Singapore man Jail for misappropriated Resorts World Sentosa casino chips worth over $100,000
In Seeking to pay off his debts to unlicensed moneylenders, a dealer working for Resorts World Sentosa (RWS) Casino misappropriated casino chips worth more than $100,000 in total between June and July last year.
Yeoh Zhong Cheng, 25, then roped in others, including his younger brother, to help him cash out the chips.
The Malaysian was jailed for 20 months and 22 weeks on Monday (July 6) after pleading guilty to one charge relating to criminal breach of trust.
He also admitted abetting two other individuals to convert the stolen casino chips worth over $65,000 in total into cash.
Two other charges – each related to abetting a different individual to cash out chips – were taken into consideration during sentencing by District Judge Kan Shuk Weng.
According to court documents, Yeoh was employed by RWS Casino as a dealer in July 2017. It is not stated if he is still working with RWS Casino.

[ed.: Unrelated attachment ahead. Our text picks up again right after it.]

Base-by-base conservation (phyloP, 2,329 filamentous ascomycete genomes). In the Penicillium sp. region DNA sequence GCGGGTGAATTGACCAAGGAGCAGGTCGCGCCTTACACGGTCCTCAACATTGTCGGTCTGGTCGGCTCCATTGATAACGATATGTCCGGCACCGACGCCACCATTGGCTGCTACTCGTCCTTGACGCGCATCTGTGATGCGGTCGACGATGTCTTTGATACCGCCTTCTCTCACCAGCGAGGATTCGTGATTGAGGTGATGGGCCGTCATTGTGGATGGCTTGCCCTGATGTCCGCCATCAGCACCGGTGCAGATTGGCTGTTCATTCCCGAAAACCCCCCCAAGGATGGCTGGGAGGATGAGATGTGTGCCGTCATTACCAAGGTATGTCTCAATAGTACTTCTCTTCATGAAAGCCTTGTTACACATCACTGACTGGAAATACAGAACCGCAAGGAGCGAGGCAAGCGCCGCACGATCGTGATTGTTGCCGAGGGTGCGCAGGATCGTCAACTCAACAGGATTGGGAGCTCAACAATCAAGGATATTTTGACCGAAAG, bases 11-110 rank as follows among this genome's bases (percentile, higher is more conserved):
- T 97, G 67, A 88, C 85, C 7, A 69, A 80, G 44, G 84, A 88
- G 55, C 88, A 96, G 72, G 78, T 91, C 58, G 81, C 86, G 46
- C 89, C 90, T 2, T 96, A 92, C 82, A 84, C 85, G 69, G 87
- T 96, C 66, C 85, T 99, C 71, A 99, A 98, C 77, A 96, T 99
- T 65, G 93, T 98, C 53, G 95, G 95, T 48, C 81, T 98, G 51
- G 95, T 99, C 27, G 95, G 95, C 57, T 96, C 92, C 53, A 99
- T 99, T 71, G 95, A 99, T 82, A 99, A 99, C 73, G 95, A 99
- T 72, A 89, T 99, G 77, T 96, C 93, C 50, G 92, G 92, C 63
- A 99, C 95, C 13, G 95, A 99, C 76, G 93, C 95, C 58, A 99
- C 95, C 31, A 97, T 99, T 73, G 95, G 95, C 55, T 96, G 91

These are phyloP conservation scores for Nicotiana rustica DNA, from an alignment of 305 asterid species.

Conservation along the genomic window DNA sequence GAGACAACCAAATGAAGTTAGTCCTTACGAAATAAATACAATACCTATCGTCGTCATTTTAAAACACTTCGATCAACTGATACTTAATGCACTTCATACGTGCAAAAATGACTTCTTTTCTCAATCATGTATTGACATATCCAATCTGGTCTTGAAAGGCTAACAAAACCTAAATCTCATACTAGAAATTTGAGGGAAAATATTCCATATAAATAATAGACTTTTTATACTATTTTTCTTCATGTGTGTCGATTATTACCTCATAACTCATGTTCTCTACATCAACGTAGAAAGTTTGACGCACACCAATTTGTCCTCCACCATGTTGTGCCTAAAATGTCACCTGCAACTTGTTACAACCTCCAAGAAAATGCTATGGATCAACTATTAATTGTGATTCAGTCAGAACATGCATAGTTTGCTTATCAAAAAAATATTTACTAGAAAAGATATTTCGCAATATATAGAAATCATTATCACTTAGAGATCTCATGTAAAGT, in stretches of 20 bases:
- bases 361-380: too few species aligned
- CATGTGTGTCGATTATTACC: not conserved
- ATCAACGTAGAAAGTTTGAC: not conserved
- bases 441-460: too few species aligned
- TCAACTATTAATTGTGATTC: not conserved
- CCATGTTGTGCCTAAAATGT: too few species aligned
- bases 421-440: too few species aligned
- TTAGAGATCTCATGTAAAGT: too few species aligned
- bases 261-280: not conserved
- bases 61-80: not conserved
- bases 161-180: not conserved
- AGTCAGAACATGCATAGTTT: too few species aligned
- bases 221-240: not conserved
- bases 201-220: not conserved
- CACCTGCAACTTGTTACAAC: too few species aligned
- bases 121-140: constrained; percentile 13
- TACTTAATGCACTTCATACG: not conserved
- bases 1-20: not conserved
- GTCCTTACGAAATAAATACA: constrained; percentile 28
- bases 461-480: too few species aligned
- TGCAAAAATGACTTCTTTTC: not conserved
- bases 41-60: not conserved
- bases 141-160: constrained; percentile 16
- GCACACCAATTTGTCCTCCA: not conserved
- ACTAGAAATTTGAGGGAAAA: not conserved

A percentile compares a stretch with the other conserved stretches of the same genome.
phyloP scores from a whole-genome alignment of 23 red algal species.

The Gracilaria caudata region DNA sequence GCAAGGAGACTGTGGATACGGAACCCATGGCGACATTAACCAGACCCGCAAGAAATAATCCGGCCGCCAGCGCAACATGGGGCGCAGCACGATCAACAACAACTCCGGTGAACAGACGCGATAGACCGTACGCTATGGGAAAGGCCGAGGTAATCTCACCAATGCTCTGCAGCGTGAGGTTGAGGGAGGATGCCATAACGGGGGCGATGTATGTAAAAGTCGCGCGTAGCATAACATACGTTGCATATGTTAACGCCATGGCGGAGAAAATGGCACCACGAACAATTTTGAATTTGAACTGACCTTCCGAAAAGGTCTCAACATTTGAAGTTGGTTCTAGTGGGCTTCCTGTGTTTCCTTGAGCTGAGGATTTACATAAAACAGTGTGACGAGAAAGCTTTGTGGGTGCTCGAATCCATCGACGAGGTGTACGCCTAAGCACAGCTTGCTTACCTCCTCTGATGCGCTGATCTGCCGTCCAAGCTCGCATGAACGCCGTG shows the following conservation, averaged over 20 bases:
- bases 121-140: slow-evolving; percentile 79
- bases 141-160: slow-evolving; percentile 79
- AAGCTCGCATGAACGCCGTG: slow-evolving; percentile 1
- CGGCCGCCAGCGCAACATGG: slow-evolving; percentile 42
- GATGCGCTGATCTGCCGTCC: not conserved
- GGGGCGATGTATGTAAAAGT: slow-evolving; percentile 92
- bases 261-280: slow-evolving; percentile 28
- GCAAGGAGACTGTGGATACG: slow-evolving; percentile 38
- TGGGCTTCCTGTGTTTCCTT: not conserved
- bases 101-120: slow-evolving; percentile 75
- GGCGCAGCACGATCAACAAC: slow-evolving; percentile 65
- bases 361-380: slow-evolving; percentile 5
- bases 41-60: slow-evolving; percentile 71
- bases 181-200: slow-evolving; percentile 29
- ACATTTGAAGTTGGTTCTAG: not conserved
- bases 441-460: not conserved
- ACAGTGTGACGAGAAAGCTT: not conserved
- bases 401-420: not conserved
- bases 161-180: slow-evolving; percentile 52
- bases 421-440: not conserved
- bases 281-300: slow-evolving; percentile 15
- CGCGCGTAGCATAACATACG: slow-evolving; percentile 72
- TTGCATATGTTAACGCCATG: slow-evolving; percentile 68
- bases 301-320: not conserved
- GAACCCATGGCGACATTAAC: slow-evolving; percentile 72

The court heard that he decided to steal casino chips to pay off his debts, which amounted to $80,000 to $90,000, to unlicensed moneylenders in Singapore and Malaysia.
Yeoh would take casino chips with a value of $1,000 off a “float” – a covered tray attached to a casino table where chips were placed in – and slip them into his shirt.
During his break, he would go to his locker and hide the stolen chips.
He became bolder over time and stole more chips.
Court documents said that as an employee of RWS Casino, Yeoh was not allowed to cash out casino chips.
According to court documents, the dealer took at least 124 chips, worth a total of $124,000, on 28 occasions between June and July last year.
His offences came to light after he was caught on the casino’s surveillance footage taking three chips from the “float” at the baccarat table on July 12 last year.
He was detained and subsequently arrested.
Only three chips, worth $1,000 each, have been recovered from Yeoh to date.
For dishonestly misappropriating casino chips, he could have been jailed for up to 15 years and fined.
He could also have been jailed for up to 10 years and fined up to $500,000 for each charge of abetting another individual to convert the chips into cash.